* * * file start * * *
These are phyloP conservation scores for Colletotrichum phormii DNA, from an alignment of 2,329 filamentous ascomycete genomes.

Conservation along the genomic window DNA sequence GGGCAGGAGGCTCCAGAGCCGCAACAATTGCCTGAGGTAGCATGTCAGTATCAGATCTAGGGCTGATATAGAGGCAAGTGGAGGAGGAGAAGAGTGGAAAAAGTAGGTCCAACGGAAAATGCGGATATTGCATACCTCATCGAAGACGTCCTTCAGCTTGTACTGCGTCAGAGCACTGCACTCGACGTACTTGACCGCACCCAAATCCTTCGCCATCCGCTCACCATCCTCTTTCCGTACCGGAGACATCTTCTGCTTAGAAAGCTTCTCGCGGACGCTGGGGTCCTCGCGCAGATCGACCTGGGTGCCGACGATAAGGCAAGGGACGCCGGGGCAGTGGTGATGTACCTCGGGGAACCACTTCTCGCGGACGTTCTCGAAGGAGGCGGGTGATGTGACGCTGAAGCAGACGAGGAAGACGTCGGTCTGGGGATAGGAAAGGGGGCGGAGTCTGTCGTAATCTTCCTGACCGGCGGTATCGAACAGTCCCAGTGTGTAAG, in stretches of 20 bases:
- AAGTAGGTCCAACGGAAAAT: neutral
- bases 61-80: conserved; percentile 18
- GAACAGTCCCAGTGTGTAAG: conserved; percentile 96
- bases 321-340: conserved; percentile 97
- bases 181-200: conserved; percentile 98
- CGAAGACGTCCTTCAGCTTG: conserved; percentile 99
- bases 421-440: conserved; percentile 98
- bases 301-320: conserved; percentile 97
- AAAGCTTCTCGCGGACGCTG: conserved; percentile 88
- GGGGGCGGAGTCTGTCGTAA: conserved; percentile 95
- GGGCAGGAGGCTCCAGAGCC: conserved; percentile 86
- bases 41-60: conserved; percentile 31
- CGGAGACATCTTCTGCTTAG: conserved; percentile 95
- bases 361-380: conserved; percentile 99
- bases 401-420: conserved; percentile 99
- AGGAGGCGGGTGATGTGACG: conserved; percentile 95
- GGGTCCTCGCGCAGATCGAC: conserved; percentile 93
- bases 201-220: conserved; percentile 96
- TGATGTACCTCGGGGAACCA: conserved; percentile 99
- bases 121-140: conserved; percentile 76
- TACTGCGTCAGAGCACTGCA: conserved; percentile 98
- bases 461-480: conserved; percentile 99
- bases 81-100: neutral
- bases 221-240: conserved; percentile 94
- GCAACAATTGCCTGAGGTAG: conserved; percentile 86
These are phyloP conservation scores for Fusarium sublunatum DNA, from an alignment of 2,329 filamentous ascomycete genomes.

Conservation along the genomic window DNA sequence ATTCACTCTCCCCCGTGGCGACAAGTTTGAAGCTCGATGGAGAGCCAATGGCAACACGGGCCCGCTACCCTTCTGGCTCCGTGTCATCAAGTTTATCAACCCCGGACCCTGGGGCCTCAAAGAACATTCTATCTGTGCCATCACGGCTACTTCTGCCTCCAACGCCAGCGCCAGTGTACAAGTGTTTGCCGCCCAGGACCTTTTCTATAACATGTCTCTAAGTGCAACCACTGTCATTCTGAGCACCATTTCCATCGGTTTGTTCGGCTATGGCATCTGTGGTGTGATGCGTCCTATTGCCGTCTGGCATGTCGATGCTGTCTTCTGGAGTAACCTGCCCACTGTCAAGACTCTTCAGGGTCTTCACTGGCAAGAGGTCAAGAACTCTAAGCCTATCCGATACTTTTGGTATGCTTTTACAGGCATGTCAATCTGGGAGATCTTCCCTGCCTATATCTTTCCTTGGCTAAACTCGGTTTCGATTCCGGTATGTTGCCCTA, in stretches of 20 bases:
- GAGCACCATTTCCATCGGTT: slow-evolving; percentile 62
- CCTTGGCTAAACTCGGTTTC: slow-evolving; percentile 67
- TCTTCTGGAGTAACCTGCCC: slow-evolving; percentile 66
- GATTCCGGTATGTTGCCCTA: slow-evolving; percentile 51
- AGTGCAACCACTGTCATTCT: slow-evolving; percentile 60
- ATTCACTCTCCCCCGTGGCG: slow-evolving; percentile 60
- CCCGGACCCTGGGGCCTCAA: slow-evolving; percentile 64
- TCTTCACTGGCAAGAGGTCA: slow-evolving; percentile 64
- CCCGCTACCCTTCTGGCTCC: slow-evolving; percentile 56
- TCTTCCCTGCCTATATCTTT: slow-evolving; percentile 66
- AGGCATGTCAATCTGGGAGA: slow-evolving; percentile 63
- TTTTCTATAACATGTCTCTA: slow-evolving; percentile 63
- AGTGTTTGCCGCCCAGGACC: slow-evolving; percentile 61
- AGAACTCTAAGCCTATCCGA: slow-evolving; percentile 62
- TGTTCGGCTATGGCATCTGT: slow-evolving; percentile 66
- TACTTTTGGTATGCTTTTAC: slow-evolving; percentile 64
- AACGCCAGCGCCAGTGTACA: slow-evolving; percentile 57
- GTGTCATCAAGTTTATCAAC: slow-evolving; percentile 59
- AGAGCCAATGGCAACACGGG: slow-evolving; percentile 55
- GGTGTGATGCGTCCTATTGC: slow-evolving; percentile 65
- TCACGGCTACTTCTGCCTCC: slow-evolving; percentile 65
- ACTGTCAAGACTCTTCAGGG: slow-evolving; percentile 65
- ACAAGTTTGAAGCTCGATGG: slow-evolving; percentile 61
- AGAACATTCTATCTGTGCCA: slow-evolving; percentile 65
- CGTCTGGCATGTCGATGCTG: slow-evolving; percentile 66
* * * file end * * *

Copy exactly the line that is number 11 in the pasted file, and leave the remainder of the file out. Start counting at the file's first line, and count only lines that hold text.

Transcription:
- AAAGCTTCTCGCGGACGCTG: conserved; percentile 88